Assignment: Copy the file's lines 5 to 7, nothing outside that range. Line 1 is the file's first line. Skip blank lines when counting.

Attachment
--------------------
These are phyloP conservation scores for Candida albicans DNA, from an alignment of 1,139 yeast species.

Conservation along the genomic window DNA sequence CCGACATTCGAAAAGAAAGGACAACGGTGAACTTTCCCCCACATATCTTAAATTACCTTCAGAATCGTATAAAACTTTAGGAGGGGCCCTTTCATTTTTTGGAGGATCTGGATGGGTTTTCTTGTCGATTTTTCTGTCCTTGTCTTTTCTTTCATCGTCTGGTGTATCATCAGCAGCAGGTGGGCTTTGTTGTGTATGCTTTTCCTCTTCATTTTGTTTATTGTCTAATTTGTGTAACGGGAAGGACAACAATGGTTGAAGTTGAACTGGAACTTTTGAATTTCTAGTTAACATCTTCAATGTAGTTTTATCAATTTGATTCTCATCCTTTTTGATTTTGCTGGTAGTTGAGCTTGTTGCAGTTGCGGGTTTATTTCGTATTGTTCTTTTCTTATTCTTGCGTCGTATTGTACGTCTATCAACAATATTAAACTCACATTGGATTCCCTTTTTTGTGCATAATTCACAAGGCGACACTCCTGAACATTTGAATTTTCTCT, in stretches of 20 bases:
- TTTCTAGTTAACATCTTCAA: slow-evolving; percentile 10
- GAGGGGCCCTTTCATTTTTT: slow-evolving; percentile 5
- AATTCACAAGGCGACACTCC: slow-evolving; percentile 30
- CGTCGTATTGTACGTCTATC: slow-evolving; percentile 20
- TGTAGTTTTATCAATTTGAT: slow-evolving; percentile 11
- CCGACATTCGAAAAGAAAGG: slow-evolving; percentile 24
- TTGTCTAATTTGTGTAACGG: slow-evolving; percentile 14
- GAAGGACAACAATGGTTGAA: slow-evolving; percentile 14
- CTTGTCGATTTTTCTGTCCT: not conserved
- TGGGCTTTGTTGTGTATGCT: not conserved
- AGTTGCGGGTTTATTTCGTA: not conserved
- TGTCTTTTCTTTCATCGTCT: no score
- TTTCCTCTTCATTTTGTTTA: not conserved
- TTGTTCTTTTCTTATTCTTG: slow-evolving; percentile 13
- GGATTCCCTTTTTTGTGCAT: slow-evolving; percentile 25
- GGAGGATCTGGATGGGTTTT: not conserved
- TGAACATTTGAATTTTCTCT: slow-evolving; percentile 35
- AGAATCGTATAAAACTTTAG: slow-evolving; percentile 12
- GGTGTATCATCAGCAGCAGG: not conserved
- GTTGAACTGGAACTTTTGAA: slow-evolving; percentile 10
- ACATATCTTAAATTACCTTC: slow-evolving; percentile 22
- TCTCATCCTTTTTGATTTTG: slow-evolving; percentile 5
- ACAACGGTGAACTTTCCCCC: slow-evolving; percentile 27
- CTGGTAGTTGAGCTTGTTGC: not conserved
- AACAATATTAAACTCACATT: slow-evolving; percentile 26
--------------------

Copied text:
- AATTCACAAGGCGACACTCC: slow-evolving; percentile 30
- CGTCGTATTGTACGTCTATC: slow-evolving; percentile 20
- TGTAGTTTTATCAATTTGAT: slow-evolving; percentile 11